50 Issues Later... Memories

by Team DP


Back in early 1986, the video game market was undergoing a revival led by Nintendo in the wake of the infamous Crash of ’84. A few of the ex-Activision programmers formed a new company called Absolute Entertainment not in California, for a change, but in New Jersey. Oddly enough, their offices were at 251 Rock Rd. and my house was at 253 Rock Rd. We were not next-door neighbors, even though it was the same street. I was in Ridgewood and they were within walking distance in the next town of Glen Rock. Absolute began releasing new games for the venerable Atari 2600 such as Skateboardin’, Title Match Pro Wrestling, F-14 Tomcat and Pete Rose Baseball.

It was in early 1991 when I finally summoned up the courage to ask them for an interview. I met Dan Kitchen and gave him a few sample copies of the 2600 Connection and left. They got back to me and we set up an appointment. I had hoped to do an interview with Dan, but something came up and he was unavailable.  Alex Demeo offered to give me an interview instead. Alex was the author of Pete Rose Baseball and was a team member on a number of others. To make a long story short, the interview with Alex went well and was published in the 2600 Connection (Summer 1991 No. 5). He even gave me a line on some unfinished games that they sold overseas such as My Golf. The interview was a big deal for me at the time. As far as I know this was the first time a classic game programmer had granted an interview to anybody that did not represent a major publication……the first for a fanzine anyway.  This was before there was a “Digital Press” or the wide spread use of the Internet and World Wide Web. Over the years, I went on to land a few more exclusive interviews. Being that I was a mainframe programmer who wrote business applications, I secretly yearned to write video games instead because it seemed like it would be more fun. - Al Backiel


When I was very young back in 1984, my family and I made frequent trips to the Presidio of San Francisco’s PX, where an amusement center was situated in a mini mall, along with pizza and hot dog stands, barber and beauty shops, a dry cleaners, and other such businesses. It was a nice little place which sadly closed back in spring of 2002. This was the place where I first played many arcade classics for the first time, but the one that stands out the most is Kung-Fu Master.

We waited in line to play this one, probably much to the chagrin of the other players trying to play Bump ‘N Jump, Front Line, Star Rider, and the others. There was always a crowd around this one, and we’d look on with awe and admiration to anyone who could actually save the girl and flip the game. Arcade mastery amongst crowds really gave me the feeling accomplishment, something I probably wouldn’t have had in other areas growing up, as I was never a part of any winning sports teams, never a great academic achiever, and never involved with any extracurricular activities. - Tony Bueno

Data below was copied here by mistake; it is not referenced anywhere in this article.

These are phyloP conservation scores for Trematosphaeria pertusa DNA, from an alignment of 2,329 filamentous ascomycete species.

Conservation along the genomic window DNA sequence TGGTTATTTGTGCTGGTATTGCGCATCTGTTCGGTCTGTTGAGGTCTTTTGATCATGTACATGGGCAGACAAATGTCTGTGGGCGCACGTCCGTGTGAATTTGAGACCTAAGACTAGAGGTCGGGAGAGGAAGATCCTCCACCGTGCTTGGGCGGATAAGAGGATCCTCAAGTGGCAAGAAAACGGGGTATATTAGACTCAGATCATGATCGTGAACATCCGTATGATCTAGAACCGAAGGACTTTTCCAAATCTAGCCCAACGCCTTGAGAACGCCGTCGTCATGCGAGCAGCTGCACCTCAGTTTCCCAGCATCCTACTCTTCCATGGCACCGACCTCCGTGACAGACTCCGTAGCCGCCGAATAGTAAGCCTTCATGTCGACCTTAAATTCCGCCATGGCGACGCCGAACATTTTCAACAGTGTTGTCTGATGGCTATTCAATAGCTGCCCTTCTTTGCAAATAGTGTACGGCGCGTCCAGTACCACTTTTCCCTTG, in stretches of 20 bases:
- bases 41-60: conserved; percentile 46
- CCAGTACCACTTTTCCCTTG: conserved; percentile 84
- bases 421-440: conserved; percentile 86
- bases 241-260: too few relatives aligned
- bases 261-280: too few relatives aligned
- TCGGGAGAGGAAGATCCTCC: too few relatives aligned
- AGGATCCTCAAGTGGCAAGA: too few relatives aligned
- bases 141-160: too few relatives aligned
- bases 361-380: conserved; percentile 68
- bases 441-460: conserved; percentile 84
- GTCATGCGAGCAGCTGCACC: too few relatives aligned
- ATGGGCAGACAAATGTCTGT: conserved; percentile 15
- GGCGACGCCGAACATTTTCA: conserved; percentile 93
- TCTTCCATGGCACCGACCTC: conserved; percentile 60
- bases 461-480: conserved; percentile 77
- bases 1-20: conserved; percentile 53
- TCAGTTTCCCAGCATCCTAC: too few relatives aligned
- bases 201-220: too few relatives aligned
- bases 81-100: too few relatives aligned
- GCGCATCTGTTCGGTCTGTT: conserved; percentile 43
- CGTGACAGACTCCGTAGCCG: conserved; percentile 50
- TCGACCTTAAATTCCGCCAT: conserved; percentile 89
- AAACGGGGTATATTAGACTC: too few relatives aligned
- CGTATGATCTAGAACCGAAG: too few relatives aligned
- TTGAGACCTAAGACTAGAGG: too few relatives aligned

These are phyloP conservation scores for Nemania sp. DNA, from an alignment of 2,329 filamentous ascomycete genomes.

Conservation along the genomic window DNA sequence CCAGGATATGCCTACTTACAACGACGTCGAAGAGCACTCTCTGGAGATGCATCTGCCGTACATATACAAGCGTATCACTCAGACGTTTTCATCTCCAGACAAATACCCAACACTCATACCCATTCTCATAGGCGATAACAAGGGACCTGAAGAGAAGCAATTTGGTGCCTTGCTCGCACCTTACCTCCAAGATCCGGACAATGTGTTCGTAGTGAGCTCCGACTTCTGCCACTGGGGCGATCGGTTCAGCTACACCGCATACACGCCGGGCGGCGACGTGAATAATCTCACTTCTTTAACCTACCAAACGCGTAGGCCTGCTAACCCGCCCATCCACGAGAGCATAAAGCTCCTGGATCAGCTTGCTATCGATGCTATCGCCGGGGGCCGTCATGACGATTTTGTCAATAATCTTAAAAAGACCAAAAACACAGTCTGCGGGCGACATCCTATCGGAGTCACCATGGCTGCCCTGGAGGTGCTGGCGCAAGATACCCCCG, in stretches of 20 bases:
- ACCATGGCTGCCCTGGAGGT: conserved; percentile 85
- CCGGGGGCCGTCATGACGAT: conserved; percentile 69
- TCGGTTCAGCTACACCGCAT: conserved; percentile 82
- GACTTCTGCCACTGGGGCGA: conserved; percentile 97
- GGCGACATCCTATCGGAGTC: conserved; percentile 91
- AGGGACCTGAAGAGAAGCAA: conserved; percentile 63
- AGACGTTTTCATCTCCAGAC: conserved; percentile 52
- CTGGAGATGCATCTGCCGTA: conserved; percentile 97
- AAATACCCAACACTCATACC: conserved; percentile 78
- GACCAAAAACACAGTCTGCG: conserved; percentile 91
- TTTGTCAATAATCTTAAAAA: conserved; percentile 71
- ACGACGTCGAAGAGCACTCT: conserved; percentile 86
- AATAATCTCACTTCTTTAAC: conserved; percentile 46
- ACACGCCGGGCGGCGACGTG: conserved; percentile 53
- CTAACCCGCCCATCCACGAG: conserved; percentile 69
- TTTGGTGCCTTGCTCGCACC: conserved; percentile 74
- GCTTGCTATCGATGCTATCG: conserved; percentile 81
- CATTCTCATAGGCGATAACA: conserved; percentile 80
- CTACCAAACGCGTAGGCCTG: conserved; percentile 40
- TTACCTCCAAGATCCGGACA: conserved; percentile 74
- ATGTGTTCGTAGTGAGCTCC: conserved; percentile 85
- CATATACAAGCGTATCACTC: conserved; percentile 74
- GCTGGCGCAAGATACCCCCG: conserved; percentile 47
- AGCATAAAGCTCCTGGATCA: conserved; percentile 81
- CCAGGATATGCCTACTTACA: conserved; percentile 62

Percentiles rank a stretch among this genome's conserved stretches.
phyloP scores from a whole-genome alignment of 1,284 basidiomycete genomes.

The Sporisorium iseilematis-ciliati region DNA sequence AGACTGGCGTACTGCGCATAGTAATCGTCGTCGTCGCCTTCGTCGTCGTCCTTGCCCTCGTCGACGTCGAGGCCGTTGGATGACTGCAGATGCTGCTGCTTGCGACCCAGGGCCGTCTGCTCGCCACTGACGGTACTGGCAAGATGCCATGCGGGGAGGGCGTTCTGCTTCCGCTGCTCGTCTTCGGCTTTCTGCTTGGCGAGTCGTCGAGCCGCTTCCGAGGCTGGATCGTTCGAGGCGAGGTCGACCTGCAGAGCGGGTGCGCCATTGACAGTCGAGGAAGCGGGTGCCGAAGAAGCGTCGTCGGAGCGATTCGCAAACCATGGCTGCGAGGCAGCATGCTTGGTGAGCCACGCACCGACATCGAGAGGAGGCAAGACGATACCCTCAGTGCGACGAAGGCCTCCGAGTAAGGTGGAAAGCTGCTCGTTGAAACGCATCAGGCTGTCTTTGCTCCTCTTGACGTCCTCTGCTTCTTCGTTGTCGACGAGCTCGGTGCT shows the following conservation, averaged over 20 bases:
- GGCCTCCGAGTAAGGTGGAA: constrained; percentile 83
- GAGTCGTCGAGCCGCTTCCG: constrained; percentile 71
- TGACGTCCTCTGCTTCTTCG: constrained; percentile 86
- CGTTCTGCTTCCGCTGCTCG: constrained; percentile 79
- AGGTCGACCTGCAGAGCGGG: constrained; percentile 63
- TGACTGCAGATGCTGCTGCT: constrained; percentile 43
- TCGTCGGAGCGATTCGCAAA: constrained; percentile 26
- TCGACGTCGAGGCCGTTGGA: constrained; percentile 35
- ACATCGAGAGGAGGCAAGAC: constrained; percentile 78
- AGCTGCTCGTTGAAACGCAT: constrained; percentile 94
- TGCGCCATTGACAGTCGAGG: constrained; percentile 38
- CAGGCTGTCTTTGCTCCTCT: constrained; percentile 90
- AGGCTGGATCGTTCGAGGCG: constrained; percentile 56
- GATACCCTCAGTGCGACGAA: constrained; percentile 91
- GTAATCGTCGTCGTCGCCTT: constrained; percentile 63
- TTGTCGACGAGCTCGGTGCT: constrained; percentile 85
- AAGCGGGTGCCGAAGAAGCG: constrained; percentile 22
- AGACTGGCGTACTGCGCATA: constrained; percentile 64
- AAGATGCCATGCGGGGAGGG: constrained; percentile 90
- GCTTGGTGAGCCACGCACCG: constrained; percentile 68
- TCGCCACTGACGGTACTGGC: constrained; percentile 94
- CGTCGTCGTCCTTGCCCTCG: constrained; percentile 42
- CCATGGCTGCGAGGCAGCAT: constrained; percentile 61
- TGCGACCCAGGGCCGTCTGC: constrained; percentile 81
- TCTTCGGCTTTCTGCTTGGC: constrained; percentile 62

I was lucky enough to win the complete Starpath library from Electronic Fun magazine a long time back, and my goodness was it cool... But years later I’m wondering how long those tapes were going to hold out... I began giving serious thought to getting them burned onto CD to preserve them, but knowing how many copies I’d have to make to get a reasonable price, I figured that it would have to be done legitimately. After some research I actually got ahold of somebody who could grant me permission to do this, and for only a small licensing fee. The problem was, I still couldn’t afford to get all the CDs made, and so the project went on the back- burner for a couple years. But then I got back on the net, and in the newsgroups I found some other people who were interested in doing the same thing, and doing a professional job of it. So, I joined up with Glenn Saunders, Dan Skelton and Jim Nitchals (sadly now deceased), and though it took a while longer than we’d initially expected it to take, there came a day when I held the finished product in my hand, and it was glorious. I felt quite happy to have had a hand in its production, and see my name in the credits. - Russ Perry


I can’t remember when a system made me as giddy as the ColecoVision or the 2600.  Sure, I loved the NES, the Genesis, the PlayStation… but there’s just something about that Dreamcast that makes it an instant classic game machine.  With an extensive library of top quality games, the Dreamcast covers an equally extensive variety of game genres.  Fighters, Shoot-em-ups, 3D, 2D, Light Gun, Sports and just plain Wacky games are all well represented.  Anyone and everyone can find something to love on the Dreamcast.  And it’s a platform that, like the classics of yesteryear, always keeps me coming back for more. - Dave G